Corrugates: Also called dumps, as in book dump. They come in different sizes and shapes, holding anywhere from three to sixteen (or who knows, maybe more) spaces for books. Sometimes it’s just a vertical shaft for the books on top of a support to keep it standing, no frills, no extras, relying purely on the book itself to capture your attention. Corrugates can also be very elaborate, with full size figures or designs that tie in the cover or theme of the book. A recent example of this can be seen with Lauren DeStefano’s Wither; the shaft holds a column of three hardcover books (perhaps four or five books deep in each pocket), with an elaborate, withered tree around the construction and the design theme of the book chasing across the branches with the phrase “No girl has escaped”. It’s eye-catching, draws the attention of browsers as well as makes it easy to distinguish it from the other books.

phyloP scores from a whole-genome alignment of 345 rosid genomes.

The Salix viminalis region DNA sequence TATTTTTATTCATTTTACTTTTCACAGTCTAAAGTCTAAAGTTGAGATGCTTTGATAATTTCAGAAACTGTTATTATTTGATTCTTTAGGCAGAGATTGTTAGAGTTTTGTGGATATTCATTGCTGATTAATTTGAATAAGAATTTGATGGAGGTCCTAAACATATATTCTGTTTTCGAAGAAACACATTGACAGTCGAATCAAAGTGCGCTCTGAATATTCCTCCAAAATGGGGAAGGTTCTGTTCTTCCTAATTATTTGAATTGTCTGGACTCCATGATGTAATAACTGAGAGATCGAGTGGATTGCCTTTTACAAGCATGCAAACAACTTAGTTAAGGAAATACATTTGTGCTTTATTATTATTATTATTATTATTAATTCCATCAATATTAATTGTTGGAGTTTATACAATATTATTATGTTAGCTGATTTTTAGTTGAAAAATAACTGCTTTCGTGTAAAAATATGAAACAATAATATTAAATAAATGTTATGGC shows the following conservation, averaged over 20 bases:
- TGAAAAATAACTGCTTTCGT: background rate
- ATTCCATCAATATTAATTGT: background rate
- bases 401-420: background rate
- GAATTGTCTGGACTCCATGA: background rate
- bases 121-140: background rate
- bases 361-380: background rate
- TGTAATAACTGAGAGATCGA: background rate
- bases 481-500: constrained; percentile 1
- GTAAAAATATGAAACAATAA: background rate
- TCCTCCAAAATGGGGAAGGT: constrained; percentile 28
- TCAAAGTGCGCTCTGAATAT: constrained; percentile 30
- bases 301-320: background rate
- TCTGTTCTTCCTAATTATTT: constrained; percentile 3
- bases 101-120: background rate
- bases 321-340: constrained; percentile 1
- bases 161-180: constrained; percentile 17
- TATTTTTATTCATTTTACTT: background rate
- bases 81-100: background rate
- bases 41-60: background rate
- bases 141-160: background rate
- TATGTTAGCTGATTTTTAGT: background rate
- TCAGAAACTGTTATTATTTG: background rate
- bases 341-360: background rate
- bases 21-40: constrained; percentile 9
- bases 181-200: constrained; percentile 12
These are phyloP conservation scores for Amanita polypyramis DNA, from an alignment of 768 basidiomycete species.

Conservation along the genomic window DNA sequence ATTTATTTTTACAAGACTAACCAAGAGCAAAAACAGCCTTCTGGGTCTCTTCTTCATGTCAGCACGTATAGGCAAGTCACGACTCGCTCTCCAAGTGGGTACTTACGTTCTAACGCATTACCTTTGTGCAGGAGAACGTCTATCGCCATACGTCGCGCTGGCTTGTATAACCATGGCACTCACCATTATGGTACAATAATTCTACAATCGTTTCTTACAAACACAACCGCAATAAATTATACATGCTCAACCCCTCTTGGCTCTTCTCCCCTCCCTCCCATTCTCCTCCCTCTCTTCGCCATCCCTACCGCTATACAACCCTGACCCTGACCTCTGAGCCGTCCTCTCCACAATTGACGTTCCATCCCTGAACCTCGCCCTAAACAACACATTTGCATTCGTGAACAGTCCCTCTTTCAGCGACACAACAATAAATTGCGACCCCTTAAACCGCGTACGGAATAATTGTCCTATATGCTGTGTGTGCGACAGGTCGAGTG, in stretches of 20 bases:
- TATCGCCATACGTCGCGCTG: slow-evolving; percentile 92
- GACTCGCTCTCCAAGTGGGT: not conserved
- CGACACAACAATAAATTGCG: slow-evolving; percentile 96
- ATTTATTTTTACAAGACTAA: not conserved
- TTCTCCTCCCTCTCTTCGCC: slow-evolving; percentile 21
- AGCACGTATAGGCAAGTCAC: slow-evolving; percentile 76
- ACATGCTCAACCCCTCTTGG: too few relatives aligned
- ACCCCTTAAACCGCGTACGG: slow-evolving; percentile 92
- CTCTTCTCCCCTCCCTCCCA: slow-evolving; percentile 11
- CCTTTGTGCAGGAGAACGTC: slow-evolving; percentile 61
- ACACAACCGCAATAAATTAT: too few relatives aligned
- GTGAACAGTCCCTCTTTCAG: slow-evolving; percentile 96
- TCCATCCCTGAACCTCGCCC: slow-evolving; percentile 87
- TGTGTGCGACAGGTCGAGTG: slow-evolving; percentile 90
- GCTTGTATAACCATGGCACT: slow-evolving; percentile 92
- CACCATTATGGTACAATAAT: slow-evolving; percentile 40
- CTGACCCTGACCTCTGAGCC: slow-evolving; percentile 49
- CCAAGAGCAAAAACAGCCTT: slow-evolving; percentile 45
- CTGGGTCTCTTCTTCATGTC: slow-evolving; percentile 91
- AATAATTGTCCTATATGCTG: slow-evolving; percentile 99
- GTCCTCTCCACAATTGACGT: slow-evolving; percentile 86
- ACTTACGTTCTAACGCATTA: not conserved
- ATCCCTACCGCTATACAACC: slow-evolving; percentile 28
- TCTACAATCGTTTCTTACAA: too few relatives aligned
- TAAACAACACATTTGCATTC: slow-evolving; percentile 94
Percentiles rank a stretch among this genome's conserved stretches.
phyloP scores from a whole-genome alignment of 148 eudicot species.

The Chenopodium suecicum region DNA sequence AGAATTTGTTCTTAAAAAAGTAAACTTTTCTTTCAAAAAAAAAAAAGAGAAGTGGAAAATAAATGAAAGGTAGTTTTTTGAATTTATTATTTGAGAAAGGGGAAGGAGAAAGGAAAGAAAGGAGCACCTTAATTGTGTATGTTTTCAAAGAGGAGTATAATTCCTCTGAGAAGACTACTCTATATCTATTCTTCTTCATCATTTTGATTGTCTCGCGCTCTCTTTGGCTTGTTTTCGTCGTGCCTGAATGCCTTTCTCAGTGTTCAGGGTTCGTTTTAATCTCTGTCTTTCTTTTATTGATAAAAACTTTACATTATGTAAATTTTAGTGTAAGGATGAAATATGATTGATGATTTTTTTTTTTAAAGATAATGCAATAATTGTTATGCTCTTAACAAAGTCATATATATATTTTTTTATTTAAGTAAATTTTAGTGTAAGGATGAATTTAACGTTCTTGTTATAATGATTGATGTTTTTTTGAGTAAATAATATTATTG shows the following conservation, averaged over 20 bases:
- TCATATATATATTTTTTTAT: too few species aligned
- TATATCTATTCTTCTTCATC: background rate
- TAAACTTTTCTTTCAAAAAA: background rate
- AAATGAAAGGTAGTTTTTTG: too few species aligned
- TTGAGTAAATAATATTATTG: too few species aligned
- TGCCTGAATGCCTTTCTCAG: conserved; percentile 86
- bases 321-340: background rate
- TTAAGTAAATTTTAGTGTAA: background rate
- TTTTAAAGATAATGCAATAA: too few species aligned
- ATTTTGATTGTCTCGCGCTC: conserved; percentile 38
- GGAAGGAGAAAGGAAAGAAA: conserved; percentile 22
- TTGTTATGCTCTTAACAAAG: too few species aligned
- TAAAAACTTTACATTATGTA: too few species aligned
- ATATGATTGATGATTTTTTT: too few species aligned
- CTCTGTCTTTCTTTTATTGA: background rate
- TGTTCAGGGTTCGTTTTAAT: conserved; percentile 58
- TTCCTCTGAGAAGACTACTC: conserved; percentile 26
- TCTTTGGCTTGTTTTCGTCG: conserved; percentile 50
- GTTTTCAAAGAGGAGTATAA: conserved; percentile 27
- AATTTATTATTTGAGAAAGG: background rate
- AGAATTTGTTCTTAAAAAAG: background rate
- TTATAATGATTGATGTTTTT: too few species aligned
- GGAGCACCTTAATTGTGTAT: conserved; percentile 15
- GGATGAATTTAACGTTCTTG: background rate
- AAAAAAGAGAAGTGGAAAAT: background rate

Endcaps: Aisles finish off in what are called endcaps, and should always have a unifying theme. Sometimes these are single-publisher displays; more often, these cross different publishers to group around whatever that theme is. A good example of the first one was the To Kill a Mockingbird anniversary not too long ago- it had several different editions of the book as well as essay collections and commentaries. For the second, you know that new show, The Borgias? There are a fair number of novels out there that deal with the Borgias as either main or incidental characters, or are set within the same time period and locations, so these all tie together nicely into a display to not only advertise the series but attract people who are already fans of the series and want to learn more. These also serve to group together similar titles so that someone who has read and loved one can find others that might appeal to them.

Stepladders: These are usually prominent in the front of the store and change every week for the brand spanking new releases. These books are the BIG PUSH by the publishers, because they’re pretty much the first thing the customers see when they enter the store. These fixtures occasionally share titles, but it’s rare- it’s almost always significant quantity of a single title.